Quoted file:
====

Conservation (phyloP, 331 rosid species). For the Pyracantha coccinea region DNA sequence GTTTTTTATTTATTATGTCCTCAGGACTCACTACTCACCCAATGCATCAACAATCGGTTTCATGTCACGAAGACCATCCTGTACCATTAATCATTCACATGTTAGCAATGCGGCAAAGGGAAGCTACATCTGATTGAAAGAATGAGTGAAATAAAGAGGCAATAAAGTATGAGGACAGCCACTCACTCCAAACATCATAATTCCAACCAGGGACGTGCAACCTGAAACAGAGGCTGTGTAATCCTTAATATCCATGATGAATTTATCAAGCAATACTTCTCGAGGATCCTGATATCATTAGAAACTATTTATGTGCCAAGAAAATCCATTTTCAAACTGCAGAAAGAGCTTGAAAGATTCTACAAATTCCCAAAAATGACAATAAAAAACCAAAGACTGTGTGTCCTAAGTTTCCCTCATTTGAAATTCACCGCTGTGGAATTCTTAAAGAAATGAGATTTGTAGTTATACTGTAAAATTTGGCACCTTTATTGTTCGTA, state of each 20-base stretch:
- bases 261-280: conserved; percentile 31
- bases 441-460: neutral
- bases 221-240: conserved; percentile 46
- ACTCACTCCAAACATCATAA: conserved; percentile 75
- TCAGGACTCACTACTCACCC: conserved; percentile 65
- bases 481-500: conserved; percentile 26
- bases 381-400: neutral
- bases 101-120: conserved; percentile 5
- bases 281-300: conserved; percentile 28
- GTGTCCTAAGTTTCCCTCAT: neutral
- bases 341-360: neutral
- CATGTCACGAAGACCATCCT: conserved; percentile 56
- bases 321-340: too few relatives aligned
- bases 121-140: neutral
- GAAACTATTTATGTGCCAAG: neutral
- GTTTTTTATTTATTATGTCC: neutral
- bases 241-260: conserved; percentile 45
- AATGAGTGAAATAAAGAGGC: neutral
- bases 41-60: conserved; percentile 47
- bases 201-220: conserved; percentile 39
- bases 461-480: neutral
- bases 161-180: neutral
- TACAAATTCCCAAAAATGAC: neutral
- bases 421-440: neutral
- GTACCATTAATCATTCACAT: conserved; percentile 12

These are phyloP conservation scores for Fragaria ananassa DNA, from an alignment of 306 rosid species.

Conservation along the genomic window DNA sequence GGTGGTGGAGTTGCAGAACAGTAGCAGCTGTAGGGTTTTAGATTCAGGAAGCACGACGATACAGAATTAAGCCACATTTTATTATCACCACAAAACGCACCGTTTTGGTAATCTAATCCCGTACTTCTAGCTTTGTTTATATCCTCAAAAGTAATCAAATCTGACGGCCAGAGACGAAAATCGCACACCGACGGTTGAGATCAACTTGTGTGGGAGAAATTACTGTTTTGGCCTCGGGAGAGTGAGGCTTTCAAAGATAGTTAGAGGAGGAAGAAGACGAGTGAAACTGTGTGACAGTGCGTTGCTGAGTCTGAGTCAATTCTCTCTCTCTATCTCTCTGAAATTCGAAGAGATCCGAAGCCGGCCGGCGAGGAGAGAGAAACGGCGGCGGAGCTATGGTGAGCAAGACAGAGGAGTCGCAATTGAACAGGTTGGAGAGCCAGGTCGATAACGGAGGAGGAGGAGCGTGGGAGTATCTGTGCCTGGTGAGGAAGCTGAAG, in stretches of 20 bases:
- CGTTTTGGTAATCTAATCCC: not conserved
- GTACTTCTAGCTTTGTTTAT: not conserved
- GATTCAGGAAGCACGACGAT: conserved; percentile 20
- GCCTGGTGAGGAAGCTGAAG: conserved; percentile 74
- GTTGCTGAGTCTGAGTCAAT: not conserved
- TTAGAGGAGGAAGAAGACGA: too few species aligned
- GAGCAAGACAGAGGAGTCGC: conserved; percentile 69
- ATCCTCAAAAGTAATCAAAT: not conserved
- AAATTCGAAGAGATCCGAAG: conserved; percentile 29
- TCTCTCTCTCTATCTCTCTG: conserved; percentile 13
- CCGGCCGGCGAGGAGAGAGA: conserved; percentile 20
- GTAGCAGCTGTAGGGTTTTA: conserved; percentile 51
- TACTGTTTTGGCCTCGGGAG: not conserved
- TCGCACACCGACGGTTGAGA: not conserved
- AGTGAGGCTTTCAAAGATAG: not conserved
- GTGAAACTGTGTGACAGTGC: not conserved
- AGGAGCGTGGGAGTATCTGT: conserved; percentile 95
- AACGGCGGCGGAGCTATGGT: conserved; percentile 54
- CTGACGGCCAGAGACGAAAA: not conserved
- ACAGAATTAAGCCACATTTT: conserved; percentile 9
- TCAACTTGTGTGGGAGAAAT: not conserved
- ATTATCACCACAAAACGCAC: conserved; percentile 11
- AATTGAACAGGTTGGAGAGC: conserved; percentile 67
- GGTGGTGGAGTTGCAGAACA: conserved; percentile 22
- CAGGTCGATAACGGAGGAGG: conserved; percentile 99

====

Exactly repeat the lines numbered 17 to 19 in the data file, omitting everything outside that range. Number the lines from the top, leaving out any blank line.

- GTTTTTTATTTATTATGTCC: neutral
- bases 241-260: conserved; percentile 45
- AATGAGTGAAATAAAGAGGC: neutral